Exclusive supply is covered by the vertical agreement block exemption. But, if this does not apply, the guidelines provide that the buyer’s and its competitors’ market shares, the market strength of the supplier, the length and extent of the supply obligation, the product type and the level of the supply and distribution chain at which the agreement is made, are all significant factors in determining whether the arrangement is anti-competitive or not.

Tying

This obligation ‘ties’ the distributor into acquiring another service or product from the supplier (or an entity specified by the supplier) in order to acquire the original service or product. It can be an issue in both vertical agreements and horizontal agreements and could be an abuse under the Chapter II or Article 102 (of the TFEU) prohibitions.

Tying is covered by the vertical agreement block exemption, provided that the parties’ relevant market share threshold is not exceeded. But if the block exemption does not apply, the guidelines provide that the supplier’s market position in relation to the original service or product is crucial. This may be affected by the existence of any entry barriers and the market position of the buyer and any competitors of the supplier.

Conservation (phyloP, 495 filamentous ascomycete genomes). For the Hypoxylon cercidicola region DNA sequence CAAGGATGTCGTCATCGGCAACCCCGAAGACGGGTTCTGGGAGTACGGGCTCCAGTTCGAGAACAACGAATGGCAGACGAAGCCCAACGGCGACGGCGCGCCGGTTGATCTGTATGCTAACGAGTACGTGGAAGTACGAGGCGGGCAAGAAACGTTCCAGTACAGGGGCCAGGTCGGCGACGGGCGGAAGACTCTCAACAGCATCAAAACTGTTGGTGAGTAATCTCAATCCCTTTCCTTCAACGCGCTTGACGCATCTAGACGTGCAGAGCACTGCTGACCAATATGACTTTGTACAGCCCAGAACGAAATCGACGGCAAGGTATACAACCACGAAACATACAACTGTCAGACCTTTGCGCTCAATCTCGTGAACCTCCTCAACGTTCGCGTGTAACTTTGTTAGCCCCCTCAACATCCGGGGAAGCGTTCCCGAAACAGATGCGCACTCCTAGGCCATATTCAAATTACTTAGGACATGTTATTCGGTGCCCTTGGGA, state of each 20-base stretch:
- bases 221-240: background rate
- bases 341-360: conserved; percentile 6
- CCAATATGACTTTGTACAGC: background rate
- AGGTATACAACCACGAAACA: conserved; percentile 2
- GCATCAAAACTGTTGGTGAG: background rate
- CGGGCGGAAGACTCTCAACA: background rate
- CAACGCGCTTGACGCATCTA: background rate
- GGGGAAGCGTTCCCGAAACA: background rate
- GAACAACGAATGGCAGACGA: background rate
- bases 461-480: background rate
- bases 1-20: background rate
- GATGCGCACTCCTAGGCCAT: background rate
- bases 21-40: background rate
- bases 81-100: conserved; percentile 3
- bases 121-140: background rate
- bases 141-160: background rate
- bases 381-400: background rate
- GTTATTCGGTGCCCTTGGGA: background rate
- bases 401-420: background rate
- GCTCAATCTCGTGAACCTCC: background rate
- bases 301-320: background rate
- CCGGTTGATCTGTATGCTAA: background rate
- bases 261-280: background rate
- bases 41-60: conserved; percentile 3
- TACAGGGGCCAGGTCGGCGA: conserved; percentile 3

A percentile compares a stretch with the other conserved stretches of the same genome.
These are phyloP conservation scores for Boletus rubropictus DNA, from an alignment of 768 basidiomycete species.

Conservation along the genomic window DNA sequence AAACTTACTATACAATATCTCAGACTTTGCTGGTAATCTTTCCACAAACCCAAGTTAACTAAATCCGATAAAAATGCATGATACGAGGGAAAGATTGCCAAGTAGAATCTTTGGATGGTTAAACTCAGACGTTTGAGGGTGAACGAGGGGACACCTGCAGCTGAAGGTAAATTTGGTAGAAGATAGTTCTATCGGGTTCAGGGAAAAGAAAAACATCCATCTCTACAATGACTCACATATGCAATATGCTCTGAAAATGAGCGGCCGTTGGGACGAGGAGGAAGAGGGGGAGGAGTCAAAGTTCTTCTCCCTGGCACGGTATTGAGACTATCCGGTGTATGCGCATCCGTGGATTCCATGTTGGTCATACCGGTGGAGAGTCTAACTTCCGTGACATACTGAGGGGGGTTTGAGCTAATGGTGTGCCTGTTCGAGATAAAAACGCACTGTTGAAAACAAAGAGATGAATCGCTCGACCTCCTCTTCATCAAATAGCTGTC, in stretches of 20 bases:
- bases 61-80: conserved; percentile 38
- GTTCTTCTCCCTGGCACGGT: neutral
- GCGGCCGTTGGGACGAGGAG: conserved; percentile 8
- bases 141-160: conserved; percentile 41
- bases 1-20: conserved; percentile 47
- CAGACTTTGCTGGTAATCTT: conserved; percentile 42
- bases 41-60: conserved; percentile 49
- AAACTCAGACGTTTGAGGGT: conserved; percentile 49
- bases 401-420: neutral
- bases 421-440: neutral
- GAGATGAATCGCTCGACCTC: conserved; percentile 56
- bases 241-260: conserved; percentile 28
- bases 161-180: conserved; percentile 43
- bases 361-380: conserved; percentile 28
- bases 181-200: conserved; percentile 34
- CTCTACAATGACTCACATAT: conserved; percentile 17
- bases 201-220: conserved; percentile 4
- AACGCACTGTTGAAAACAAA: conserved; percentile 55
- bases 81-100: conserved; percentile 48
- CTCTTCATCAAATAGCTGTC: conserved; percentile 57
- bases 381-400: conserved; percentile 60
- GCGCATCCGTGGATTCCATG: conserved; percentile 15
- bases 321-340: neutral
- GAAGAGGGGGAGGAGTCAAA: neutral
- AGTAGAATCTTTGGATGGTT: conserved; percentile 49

Restrictions on the sale price

A supplier is able to recommend a sale price or put in place a maximum resale price under the vertical agreement block exemption. But a minimum or fixed sale price obligation is a hardcore restriction and not permitted. If the vertical agreement block exemption does not apply because the supplier’s market share is above 30%, the guidelines provide that stating a recommended resale price may result in uniform pricing across the market. And this could result in suppliers colluding, which, as a consequence, could have anti-competitive effects.